Syria yields - a bit - to pressure
As the US contemplates sanctions, Syria ruled out admitting weapons inspectors Thursday.
BEIRUT, LEBANON — Diplomatic pressure exerted by the United States against Syria could force Damascus to moderate its tone, but is unlikely to usher in the radical changes that would satisfy hard-line administration officials, analysts say.
Secretary of State Colin Powell has deflected speculation of a possible military strike on Syria, instead raising the prospect of imposing political and economic sanctions against Damascus. But even sanctions may only have a limited impact, analysts say.
The imminent use of military force against Syria has been effectively ruled out, with Mr. Powell stating on Tuesday that Washington has no "war plans" for regime change in any other country. National Security Adviser Condoleezza Rice is known to oppose military action and President Bush has reportedly rejected a contingency plan for an attack on Syria drawn up by the Pentagon. Powell is even reported to be planning a trip to Damascus shortly.
But the stunning demonstration of US military might in removing the regime of Saddam Hussein in Iraq has left a powerful impression on other Arab countries that have earned Washington's ire, says Patrick Seale, the biographer of Hafez al-Assad, the former Syrian president who died in 2000.
"I don't think one should underestimate the alarm felt in the region. There is real fear," he says.
Mr. Seale suggests that Syria, which has won praise from US officials for cooperating in the fight against Al Qaeda since the Sept. 11, 2001, attacks, may place restraints on Hizbullah in Lebanon and may lower the level of its opposition to the US occupation of Iraq. The first public indications of a more accommodating stance from Damascus came Wednesday with expressions of willingness to cooperate with the US over Iraq and a proposal by Syrian Foreign Minister Farouq al-Sharaa to submit a resolution to the United Nations Security Council calling for a total ban on weapons of mass destruction in the Middle East.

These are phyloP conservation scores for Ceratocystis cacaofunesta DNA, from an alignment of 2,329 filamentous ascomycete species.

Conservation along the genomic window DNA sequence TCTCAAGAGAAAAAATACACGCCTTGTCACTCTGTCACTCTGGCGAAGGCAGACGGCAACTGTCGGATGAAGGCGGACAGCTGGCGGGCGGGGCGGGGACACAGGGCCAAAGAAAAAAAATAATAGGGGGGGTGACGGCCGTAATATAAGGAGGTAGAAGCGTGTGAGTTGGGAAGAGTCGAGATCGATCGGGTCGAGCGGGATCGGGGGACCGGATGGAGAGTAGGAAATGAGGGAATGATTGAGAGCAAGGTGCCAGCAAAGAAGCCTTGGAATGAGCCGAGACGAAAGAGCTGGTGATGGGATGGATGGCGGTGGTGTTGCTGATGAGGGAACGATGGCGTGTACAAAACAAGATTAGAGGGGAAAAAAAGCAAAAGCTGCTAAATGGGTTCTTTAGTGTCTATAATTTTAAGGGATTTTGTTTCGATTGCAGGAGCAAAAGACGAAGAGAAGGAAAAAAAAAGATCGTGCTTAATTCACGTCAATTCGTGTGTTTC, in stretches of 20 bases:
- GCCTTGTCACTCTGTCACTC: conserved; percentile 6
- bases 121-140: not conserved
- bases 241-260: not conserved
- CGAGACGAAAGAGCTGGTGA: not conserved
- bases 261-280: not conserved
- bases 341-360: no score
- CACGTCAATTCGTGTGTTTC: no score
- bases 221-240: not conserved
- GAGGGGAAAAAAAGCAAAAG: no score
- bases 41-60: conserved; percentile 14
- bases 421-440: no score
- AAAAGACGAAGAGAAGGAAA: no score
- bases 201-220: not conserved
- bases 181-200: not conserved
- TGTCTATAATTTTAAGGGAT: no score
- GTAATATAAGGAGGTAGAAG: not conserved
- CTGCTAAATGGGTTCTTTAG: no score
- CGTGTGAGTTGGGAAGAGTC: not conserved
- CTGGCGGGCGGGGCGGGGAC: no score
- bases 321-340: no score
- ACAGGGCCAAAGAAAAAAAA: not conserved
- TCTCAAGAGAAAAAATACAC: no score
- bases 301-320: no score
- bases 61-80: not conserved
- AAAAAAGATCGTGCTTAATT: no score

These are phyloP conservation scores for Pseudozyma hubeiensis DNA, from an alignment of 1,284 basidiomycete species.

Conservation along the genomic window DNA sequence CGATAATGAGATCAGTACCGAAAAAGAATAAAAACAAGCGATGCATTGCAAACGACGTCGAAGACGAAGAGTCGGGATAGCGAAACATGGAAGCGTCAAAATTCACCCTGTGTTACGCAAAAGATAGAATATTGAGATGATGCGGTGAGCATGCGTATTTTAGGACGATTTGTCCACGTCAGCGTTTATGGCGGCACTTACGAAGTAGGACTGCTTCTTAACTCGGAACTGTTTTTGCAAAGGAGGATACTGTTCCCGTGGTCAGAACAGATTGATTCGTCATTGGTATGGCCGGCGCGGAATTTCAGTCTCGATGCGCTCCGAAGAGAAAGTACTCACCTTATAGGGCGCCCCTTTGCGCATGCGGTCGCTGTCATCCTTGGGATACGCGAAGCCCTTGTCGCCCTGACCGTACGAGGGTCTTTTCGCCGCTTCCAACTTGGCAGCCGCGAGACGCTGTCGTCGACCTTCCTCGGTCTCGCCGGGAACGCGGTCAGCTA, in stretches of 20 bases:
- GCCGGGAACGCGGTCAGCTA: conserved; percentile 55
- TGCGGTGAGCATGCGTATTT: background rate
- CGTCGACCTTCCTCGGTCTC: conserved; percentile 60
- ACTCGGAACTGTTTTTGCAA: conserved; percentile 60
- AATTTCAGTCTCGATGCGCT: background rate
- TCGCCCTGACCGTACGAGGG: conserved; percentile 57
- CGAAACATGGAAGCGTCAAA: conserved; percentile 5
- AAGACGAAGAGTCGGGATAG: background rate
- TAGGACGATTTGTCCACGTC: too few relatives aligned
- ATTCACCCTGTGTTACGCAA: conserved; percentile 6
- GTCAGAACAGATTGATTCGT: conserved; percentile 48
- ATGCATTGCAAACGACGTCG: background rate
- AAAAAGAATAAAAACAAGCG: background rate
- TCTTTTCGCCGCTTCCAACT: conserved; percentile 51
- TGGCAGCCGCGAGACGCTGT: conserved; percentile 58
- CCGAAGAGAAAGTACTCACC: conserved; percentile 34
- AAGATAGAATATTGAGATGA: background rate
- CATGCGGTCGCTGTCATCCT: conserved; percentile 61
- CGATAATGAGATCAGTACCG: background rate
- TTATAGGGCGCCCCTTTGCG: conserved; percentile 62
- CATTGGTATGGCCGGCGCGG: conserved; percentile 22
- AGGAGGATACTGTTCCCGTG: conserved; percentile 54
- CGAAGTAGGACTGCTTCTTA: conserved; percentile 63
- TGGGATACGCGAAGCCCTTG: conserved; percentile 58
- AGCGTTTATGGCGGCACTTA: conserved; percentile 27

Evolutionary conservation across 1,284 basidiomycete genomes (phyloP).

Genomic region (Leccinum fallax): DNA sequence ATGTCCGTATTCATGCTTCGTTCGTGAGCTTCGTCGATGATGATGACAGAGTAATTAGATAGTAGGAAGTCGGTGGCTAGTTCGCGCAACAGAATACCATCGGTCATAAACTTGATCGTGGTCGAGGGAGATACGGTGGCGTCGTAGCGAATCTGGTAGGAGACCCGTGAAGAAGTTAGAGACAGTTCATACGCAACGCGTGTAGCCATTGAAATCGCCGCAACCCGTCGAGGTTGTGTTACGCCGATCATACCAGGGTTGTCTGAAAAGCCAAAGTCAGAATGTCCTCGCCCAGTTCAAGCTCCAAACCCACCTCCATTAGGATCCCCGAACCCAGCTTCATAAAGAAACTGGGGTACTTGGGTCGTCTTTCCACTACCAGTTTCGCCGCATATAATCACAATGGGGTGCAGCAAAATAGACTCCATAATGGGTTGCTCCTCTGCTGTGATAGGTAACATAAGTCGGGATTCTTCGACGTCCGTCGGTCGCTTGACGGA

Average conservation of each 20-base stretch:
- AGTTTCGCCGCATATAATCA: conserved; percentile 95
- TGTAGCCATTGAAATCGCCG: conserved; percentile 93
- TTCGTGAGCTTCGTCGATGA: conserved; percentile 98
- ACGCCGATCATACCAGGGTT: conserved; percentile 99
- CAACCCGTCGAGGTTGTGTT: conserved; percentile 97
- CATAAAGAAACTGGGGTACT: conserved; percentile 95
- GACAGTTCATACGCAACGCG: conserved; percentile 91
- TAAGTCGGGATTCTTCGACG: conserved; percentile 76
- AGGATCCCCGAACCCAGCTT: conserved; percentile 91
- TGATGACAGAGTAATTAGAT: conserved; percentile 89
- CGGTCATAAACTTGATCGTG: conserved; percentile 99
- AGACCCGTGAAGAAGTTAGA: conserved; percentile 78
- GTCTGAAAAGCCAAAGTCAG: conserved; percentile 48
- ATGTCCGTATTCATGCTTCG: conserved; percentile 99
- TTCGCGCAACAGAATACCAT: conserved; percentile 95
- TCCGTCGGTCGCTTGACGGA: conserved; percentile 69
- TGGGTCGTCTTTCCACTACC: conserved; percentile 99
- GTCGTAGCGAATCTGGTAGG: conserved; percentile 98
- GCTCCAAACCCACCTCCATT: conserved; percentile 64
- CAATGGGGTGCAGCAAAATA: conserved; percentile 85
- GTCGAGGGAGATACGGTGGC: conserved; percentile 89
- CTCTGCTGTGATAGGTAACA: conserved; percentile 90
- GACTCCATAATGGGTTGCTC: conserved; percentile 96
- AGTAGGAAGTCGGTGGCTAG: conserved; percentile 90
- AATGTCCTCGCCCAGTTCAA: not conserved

"I think diplomacy is working," says Mohammed Aziz Shukri, professor of international law at Damascus University. "We need to avoid any confrontation with the US, either directly or indirectly."
But Damascus Thursday appeared to reverse its previous acceptance to allow weapons inspectors to search for weapons of mass destruction, saying the proposed UN resolution would make inspections unnecessary. Also, Damascus has ruled out one key US demand - closing offices of groups Washington calls terrorist organizations such as Hamas and Islamic Jihad. Syria argues they are legitimate resistance groups opposing Israeli occupation of Arab land. Similarly, Syria is not expected to curtail its support for Hizbullah, which it views as a strategic asset in fending off potential Israeli aggression.
Seale says that Syria is still answerable to Arab nationalist policies and therefore cannot be seen as yielding completely to US dictates.
"The Syrians are in for a rough landing. It will be a big test for young Bashar [al-Assad]," he says, referring to the 37-year-old Syrian president.